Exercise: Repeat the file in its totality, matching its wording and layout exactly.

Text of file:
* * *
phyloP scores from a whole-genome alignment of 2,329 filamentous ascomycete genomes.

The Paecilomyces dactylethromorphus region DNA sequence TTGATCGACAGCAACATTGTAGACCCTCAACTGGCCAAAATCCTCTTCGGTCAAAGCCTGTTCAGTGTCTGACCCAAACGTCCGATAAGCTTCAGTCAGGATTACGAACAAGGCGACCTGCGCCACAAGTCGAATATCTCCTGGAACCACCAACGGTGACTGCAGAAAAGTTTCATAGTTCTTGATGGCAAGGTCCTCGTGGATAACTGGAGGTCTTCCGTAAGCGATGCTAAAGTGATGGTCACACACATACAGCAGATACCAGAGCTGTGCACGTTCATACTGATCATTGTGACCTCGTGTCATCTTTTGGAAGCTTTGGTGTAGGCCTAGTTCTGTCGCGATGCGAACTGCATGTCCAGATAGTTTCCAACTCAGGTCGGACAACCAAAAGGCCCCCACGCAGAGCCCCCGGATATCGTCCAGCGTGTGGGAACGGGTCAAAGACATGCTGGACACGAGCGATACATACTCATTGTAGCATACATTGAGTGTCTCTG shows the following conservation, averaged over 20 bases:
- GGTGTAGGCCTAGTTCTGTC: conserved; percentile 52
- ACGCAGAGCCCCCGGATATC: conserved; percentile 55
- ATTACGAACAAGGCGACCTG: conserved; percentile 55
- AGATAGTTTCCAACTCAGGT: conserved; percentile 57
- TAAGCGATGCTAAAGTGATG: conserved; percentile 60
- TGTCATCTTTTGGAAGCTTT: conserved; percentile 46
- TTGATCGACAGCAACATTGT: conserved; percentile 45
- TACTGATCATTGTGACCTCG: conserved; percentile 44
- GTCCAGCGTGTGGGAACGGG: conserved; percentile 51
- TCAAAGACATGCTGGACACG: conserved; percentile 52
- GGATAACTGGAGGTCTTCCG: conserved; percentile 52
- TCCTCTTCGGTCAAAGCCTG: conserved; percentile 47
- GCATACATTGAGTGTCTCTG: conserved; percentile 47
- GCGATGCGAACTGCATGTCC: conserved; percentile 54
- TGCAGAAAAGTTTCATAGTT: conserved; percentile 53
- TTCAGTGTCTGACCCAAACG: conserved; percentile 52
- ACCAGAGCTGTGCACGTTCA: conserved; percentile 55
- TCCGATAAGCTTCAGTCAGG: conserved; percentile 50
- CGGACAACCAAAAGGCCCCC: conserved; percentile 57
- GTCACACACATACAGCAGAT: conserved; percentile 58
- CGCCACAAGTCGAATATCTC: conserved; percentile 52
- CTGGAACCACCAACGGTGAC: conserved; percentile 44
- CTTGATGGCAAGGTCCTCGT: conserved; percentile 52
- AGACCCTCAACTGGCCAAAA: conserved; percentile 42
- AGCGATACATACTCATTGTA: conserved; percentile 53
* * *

phyloP scores from a whole-genome alignment of 2,329 filamentous ascomycete genomes.

The Paecilomyces dactylethromorphus region DNA sequence TTGATCGACAGCAACATTGTAGACCCTCAACTGGCCAAAATCCTCTTCGGTCAAAGCCTGTTCAGTGTCTGACCCAAACGTCCGATAAGCTTCAGTCAGGATTACGAACAAGGCGACCTGCGCCACAAGTCGAATATCTCCTGGAACCACCAACGGTGACTGCAGAAAAGTTTCATAGTTCTTGATGGCAAGGTCCTCGTGGATAACTGGAGGTCTTCCGTAAGCGATGCTAAAGTGATGGTCACACACATACAGCAGATACCAGAGCTGTGCACGTTCATACTGATCATTGTGACCTCGTGTCATCTTTTGGAAGCTTTGGTGTAGGCCTAGTTCTGTCGCGATGCGAACTGCATGTCCAGATAGTTTCCAACTCAGGTCGGACAACCAAAAGGCCCCCACGCAGAGCCCCCGGATATCGTCCAGCGTGTGGGAACGGGTCAAAGACATGCTGGACACGAGCGATACATACTCATTGTAGCATACATTGAGTGTCTCTG shows the following conservation, averaged over 20 bases:
- GGTGTAGGCCTAGTTCTGTC: conserved; percentile 52
- ACGCAGAGCCCCCGGATATC: conserved; percentile 55
- ATTACGAACAAGGCGACCTG: conserved; percentile 55
- AGATAGTTTCCAACTCAGGT: conserved; percentile 57
- TAAGCGATGCTAAAGTGATG: conserved; percentile 60
- TGTCATCTTTTGGAAGCTTT: conserved; percentile 46
- TTGATCGACAGCAACATTGT: conserved; percentile 45
- TACTGATCATTGTGACCTCG: conserved; percentile 44
- GTCCAGCGTGTGGGAACGGG: conserved; percentile 51
- TCAAAGACATGCTGGACACG: conserved; percentile 52
- GGATAACTGGAGGTCTTCCG: conserved; percentile 52
- TCCTCTTCGGTCAAAGCCTG: conserved; percentile 47
- GCATACATTGAGTGTCTCTG: conserved; percentile 47
- GCGATGCGAACTGCATGTCC: conserved; percentile 54
- TGCAGAAAAGTTTCATAGTT: conserved; percentile 53
- TTCAGTGTCTGACCCAAACG: conserved; percentile 52
- ACCAGAGCTGTGCACGTTCA: conserved; percentile 55
- TCCGATAAGCTTCAGTCAGG: conserved; percentile 50
- CGGACAACCAAAAGGCCCCC: conserved; percentile 57
- GTCACACACATACAGCAGAT: conserved; percentile 58
- CGCCACAAGTCGAATATCTC: conserved; percentile 52
- CTGGAACCACCAACGGTGAC: conserved; percentile 44
- CTTGATGGCAAGGTCCTCGT: conserved; percentile 52
- AGACCCTCAACTGGCCAAAA: conserved; percentile 42
- AGCGATACATACTCATTGTA: conserved; percentile 53